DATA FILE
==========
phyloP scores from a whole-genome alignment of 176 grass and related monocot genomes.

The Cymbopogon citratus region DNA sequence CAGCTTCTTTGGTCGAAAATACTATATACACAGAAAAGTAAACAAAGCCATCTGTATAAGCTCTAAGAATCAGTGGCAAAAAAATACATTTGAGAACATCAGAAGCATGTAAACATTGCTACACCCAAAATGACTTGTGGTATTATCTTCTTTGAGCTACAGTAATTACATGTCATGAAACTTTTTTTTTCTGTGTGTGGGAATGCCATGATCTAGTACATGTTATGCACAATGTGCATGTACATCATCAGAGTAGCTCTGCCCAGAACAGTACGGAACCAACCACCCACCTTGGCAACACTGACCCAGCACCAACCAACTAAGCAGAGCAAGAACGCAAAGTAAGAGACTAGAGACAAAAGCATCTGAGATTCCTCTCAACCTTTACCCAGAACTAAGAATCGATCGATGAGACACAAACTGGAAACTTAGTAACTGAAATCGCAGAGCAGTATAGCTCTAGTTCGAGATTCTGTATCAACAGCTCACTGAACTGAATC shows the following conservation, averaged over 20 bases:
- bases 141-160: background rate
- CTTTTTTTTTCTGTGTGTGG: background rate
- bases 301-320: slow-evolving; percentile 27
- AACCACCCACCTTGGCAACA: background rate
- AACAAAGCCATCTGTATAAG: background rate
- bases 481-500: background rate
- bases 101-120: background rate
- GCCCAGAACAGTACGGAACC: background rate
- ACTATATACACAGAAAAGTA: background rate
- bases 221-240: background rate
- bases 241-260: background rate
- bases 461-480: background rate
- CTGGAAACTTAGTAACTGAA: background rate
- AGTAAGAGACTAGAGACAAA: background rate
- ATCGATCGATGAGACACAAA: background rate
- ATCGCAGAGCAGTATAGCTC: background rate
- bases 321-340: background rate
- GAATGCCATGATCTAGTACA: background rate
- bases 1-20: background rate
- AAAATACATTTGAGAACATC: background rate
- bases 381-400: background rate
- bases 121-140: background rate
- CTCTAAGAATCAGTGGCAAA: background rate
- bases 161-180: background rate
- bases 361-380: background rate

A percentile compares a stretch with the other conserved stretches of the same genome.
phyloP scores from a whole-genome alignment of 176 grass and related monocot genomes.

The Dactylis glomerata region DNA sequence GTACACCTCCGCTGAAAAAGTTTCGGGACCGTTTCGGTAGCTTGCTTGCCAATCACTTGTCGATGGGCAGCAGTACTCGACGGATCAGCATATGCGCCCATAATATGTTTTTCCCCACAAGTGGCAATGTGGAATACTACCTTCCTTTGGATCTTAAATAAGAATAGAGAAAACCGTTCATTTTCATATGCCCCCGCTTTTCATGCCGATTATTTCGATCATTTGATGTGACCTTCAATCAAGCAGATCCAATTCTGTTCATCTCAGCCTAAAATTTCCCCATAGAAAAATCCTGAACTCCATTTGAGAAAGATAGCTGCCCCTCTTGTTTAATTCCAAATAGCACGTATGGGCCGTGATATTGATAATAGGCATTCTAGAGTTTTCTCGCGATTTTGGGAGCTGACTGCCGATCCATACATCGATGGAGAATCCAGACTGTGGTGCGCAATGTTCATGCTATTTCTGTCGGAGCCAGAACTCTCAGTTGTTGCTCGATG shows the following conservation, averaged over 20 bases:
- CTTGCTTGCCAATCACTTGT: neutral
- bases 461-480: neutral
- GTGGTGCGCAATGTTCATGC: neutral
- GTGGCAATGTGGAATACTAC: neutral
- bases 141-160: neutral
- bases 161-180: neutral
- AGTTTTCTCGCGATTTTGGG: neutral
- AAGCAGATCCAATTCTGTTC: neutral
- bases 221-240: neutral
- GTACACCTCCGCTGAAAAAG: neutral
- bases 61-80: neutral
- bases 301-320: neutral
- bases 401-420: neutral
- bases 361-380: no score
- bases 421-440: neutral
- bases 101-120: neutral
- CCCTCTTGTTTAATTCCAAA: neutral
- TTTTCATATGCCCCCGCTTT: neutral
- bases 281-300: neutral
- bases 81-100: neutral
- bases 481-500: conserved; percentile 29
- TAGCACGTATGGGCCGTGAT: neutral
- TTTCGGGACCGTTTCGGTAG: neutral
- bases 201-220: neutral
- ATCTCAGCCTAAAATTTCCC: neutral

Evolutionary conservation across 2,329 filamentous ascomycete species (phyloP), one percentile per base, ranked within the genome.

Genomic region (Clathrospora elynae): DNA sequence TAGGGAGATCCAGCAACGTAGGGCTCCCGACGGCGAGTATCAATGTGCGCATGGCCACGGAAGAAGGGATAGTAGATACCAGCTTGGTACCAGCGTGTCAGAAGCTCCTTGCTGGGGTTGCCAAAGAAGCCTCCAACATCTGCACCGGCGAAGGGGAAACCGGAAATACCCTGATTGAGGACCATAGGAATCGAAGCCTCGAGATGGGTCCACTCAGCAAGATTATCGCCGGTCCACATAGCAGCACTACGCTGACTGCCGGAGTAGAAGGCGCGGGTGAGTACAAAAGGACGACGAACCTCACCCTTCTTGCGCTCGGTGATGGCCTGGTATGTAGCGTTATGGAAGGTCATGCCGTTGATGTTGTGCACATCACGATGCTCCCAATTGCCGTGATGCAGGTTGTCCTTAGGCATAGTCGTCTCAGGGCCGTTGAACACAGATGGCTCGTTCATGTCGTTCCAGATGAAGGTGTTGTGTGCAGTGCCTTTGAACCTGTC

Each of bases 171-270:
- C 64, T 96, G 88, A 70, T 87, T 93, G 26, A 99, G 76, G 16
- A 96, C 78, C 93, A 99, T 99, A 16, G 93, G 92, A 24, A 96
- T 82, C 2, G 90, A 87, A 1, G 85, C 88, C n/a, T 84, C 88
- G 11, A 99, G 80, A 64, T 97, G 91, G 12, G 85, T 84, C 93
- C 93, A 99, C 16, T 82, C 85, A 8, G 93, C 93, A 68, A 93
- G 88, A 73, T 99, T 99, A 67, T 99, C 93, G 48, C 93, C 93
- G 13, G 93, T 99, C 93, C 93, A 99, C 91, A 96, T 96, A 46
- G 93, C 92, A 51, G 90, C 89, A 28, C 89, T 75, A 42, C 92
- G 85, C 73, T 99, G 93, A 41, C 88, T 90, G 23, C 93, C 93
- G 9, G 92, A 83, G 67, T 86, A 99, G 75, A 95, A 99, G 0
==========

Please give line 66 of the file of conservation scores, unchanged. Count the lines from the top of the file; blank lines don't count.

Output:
- G 93, C 92, A 51, G 90, C 89, A 28, C 89, T 75, A 42, C 92